Transport phenomena
Transport Phenomena are irreversible processes that arise from the random continuous motion of molecules. The three types of transport phenomena are momentum, mass of a component in a multicomponent mixture, and thermal energy. A complete description of the transport phenomena is embodied in the following two relationships:
 Conservation laws
 Constitutive molecular flux laws
The conservation laws are continuity equations; these equations dictate that the accumulation of a quantity in a control volume equals the transport of into and out of the control volume plus any generation or consumption of in the control volume due to nonconservative mechanisms.
In other words,
The conservation laws can be formulated as either microscopic (differential) balances or as macroscopic (integral) balances.
Microscopic balance
In the microscopic description, the balance equation is formulated on a per volume basis. For instance, if is a transport quantity is on a per volume basis, the differential balance is

(1) 
where
 is the rate of accumulation of on a per volume basis. is the mass density.
 is the convective inflow and outflow of per unit volume due to both advective (bulk flow) and molecular (diffusive) mechanisms.
 is the generation or consumption of on a per volume basis due nonconservative mechanisms. This may be an external force in the momentum balance or a reaction in a mole balance.
Macroscopic balance
In the macroscopic description and there are three types mass, momentum and energy, , and the integral balance equation is

(2) 
where
 is the rate of accumulation of in the control volume.
 is the convective inflow and outflow of due to both advective (bulkflow) and molecular (diffusive) mechanisms.
 is the generation or consumption of per unit area at the control surface.
 is the generation or consumption of per unit volume at the control surface.
 is the unit normal that defines the surface of the the control volume.
Flux
Flux describes the movement of a property. For this class specifically, we will only be dealing with transport properties of Momentum, Energy and Mass. Flux is a vector that has both magnitude and direction and usually has units of the property per unit area per unit time.
For example,
 Mole Flux has units of moles per unit area per unit time.
 And Energy Flux has units of energy per unit area per unit time.
Different mechanisms allow for flux to occur.
 Bulk Flow or Advective Mechanism
 Molecular or Diffusive / Conductive Mechanism
Advective Flux
Advection is the bulk movement of a property due to a velocity field. That is, the advective movement occurs in the direction of the velocity field.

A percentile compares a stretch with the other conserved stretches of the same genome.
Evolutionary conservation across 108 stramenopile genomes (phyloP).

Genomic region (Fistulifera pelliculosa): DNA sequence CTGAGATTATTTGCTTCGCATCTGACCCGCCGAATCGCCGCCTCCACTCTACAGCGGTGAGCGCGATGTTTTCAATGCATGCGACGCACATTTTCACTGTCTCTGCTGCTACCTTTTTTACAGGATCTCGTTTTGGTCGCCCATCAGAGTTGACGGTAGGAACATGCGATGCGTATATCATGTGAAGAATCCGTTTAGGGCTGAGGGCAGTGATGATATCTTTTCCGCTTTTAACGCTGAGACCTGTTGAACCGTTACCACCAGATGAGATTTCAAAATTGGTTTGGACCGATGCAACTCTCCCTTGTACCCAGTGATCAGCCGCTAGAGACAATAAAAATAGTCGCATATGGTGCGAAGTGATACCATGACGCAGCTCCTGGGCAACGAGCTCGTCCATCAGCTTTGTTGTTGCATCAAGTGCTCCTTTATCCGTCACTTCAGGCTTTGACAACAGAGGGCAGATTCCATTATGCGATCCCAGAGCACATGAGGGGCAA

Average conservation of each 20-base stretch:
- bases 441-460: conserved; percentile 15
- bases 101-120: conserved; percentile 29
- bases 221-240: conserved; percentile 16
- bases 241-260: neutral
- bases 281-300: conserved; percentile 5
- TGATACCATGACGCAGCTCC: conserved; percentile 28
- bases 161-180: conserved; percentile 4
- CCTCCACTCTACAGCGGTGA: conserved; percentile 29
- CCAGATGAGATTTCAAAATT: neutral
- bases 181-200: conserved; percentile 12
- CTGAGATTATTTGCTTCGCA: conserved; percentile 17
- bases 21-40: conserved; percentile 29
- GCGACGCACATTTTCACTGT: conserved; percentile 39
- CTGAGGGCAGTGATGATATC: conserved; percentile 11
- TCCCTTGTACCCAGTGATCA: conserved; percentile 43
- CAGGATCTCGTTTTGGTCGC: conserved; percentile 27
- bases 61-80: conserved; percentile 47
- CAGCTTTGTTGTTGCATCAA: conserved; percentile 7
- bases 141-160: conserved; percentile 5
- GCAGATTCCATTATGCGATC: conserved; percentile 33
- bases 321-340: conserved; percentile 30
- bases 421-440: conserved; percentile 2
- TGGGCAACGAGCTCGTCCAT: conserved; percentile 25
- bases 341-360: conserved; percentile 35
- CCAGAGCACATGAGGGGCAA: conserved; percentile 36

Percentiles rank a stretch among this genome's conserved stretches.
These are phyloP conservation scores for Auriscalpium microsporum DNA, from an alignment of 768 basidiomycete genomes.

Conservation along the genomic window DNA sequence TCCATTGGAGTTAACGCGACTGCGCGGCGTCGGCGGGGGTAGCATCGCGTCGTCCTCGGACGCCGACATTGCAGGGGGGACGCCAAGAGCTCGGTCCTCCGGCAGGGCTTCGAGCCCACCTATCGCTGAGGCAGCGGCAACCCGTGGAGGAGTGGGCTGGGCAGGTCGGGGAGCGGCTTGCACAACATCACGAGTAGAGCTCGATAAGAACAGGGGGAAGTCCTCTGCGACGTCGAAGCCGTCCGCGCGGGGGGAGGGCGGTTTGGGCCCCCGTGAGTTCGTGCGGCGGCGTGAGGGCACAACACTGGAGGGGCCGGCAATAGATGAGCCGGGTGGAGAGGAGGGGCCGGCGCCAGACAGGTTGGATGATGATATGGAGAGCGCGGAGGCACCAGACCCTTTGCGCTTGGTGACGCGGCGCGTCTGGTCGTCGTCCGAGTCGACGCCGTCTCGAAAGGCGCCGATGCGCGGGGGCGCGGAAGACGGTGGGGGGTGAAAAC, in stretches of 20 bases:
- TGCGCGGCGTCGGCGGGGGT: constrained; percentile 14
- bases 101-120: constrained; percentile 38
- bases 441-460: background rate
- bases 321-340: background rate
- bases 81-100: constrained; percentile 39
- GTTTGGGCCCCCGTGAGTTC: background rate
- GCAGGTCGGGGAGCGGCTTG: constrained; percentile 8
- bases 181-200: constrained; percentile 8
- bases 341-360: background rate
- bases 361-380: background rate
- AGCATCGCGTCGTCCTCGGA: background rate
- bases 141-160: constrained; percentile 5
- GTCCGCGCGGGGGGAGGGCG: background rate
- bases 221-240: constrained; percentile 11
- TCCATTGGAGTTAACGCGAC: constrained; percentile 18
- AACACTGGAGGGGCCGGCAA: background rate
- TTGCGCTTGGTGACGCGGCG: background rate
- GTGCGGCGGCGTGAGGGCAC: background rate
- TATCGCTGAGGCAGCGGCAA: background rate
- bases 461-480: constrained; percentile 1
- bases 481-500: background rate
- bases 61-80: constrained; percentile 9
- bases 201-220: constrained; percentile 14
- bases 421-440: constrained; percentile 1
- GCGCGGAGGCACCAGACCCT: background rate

For example,
After perfume is sprayed in a room with the wind blowing, someone standing in the path of the wind will smell the perfume, because the wind carries the perfume particles along with it until the particles are evenly distributed. This all occurs due to the advective movement of the particles.
Convective Flux
Convective flux is the movement of a property due to both advective and molecular mechanisms. It has dimensions of "property per unit time per unit area" and has the general form

(3) 
where
 is the advective flux of due to a velocity field
 is the molecular flux of due to the gradient in .
Constitutive molecular flux laws
The constitutive equations describe how the flux of , or is related to a particular gradient (Cartesian, Cylindrical, Spherical). The three most common flux laws are
 Newton's law of viscosity in momentum transfer:
 Fourier's law of conduction in heat transfer :
 Fick's law of diffusion in mass transfer:
Diffusivity and the analogy between the three types of molecular transport
In the absence of external bulk flow and nonconservative mechanisms, the microscopic balance reduces to

(4) 
Substituting the constitutive molecular flux laws into the above equation for momentum, heat, and mass, each equation can be written explicitly as

(5) 
In each case, the coefficient before the Laplacian operator has dimensions of length^{2} per unit time and is known as the diffusivity. The diffusivities for the three cases are
 Momentum: Kinematic viscosity
 Thermal energy: Thermal diffusivity
 Mass: Diffusion coefficient
Hence, the diffusivities give the characteristic rates at which the velocity field, temperature field, and density field spreads in the absence of advective (bulk flow) mechanisms.
Summary of transport relationships
Momentum  Mass  Thermal Energy  

Transport quantity  (Internal energy) or (Enthalpy)  
Transport quantity per unit volume  or  
Solution of microscopic balance  Velocity field  Density or concentration field  Temperature field 
Flux law  
Diffusivity (Length^{2}/time)  
Convective transfer coefficient  
Convective boundary condition  
Dimensionless convection/diffusion ratio  Reynolds number  Sherwood number  Nusselt number 
Corresponding macroscopic balance  Mechanical energy balance  Component mass balance  Internal energy balance 
Key dimensionless numbers  Friction factor, Reynolds number  Sherwood number, Reynolds number, Schmidt number  Nusselt number, Reynolds number, Grashof number, Prandtl number 
Correlation relationship  (forced convection) or (natural convection)  
Other transport modes  Radiation